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Matthew Larkum (University of Bern, Switzerland)

"The contribution of single neurons to computation in the cortical network" / Wednesday, February 23, 2011, 17:15 h
When Feb 23, 2011
from 05:15 PM to 07:20 PM
Where Lecture Hall, Hansastr. 9a
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The Bernstein Center Freiburg

Bernstein Seminar
Matthew Larkum
University of Bern, Switzerland

The contribution of single neurons to computation in the cortical network

Wednesday, February 23, 2011

17:15 h

Lecture Hall (ground floor)
Bernstein Center Freiburg
Hansastraße 9A
79104 Freiburg
The neocortex and its interaction with the thalamus lie at the heart of what makes mammals intelligent. The neocortex is particularly adept at making associations and predictions about the world. But how does the cortex achieve this? Although this is an enormous question, per se, it is highly probable that the answer depends at least in part on the architecture of the cortex itself – both in terms of the individual elements and their connectivity. Surprisingly, treatment of the former (understanding the intrinsic properties of neurons) is still a largely open question and is rarely posed in relation to the latter (the functional connectivity of the cortex). Since the cortex is predominantly made up of pyramidal neurons, it would appear absolutely fundamental to understand synaptic integration in these neurons in the context of the network in which they are embedded.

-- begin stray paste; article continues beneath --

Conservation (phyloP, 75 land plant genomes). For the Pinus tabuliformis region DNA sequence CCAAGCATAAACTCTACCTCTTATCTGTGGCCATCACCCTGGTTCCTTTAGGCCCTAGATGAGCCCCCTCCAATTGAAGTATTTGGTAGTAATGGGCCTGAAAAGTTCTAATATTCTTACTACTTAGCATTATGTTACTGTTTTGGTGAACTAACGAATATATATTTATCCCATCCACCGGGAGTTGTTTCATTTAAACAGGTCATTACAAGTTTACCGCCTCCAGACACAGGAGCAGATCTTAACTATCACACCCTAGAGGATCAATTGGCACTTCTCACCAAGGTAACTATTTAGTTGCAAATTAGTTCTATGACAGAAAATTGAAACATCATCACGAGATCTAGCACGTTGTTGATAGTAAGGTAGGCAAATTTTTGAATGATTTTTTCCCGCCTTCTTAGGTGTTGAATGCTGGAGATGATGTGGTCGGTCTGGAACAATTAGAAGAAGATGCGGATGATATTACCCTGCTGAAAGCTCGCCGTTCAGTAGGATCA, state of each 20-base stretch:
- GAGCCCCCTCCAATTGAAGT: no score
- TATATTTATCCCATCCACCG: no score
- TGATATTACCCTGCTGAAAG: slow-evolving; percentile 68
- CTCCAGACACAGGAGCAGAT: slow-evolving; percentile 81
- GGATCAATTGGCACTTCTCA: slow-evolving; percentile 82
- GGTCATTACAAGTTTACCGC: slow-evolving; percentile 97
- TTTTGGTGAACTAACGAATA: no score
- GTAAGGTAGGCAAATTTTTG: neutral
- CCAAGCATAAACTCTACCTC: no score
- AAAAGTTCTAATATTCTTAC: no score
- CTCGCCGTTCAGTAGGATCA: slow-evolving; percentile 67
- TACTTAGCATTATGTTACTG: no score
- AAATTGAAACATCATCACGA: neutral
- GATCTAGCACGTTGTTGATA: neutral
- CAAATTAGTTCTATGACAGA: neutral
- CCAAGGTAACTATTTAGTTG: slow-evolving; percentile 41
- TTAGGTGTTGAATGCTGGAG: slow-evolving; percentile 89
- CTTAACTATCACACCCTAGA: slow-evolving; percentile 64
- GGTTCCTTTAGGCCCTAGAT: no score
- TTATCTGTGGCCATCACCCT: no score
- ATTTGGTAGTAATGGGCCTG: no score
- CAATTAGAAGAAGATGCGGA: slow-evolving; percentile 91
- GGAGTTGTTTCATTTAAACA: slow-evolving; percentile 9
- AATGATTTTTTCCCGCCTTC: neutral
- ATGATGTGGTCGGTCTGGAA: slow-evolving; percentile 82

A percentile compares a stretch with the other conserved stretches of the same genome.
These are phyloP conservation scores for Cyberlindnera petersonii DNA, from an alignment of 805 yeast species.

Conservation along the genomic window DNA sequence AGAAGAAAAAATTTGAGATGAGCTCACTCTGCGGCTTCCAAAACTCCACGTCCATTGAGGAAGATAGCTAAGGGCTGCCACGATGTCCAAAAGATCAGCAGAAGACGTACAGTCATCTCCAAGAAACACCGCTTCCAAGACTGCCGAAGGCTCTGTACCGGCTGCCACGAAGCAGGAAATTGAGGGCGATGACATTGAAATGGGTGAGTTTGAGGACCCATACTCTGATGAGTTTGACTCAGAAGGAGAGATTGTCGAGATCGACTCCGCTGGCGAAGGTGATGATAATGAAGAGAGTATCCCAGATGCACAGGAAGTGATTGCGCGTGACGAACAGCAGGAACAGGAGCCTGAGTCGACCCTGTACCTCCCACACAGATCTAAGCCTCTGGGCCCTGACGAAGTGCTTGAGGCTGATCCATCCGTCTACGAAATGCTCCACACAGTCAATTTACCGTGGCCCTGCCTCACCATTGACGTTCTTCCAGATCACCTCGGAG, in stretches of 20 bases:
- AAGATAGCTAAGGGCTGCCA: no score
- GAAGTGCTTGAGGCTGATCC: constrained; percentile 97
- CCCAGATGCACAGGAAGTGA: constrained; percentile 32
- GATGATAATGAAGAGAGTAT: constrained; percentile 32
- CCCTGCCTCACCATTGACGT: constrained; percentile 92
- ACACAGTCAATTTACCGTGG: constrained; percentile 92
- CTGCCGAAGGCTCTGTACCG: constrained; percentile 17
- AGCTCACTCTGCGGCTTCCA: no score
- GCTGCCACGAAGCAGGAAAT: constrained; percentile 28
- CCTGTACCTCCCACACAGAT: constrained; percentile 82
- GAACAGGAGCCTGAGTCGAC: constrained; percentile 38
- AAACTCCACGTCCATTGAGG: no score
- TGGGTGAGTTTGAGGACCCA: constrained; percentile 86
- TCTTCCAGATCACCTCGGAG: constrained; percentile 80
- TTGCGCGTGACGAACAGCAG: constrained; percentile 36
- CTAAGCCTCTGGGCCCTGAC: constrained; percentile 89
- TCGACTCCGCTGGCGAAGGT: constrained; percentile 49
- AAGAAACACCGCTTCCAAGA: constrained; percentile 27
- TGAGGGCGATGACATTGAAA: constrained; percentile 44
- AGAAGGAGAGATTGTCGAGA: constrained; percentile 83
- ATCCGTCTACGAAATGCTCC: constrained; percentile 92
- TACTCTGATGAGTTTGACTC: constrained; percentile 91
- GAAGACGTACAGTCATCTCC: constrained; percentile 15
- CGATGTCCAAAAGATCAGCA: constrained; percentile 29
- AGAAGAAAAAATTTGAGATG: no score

Computational theories of the cortex typical assume that the individual elements of the network, the neurons, are relatively simple in operation. They are normally represented as devices that sum the total inputs arriving in a given time and emit a binary output signal when the threshold number is reached. Here, I will show that the major cortical element, the pyramidal neuron, is far more complex. I will present a hypothesis that the complexity of these neurons is fundamental to the operation of the network. In practice, most of the complexity of the neuron, from the input/output perspective, lies in the active properties of the dendritic tree. This is particularly the case in cortical pyramidal neurons. The general hypothesis therefore is that the specific properties and morphology of pyramidal cell dendrites is inextricably linked to the architecture and function of the cortex.
The talk is open to the public. Guests are cordially invited!


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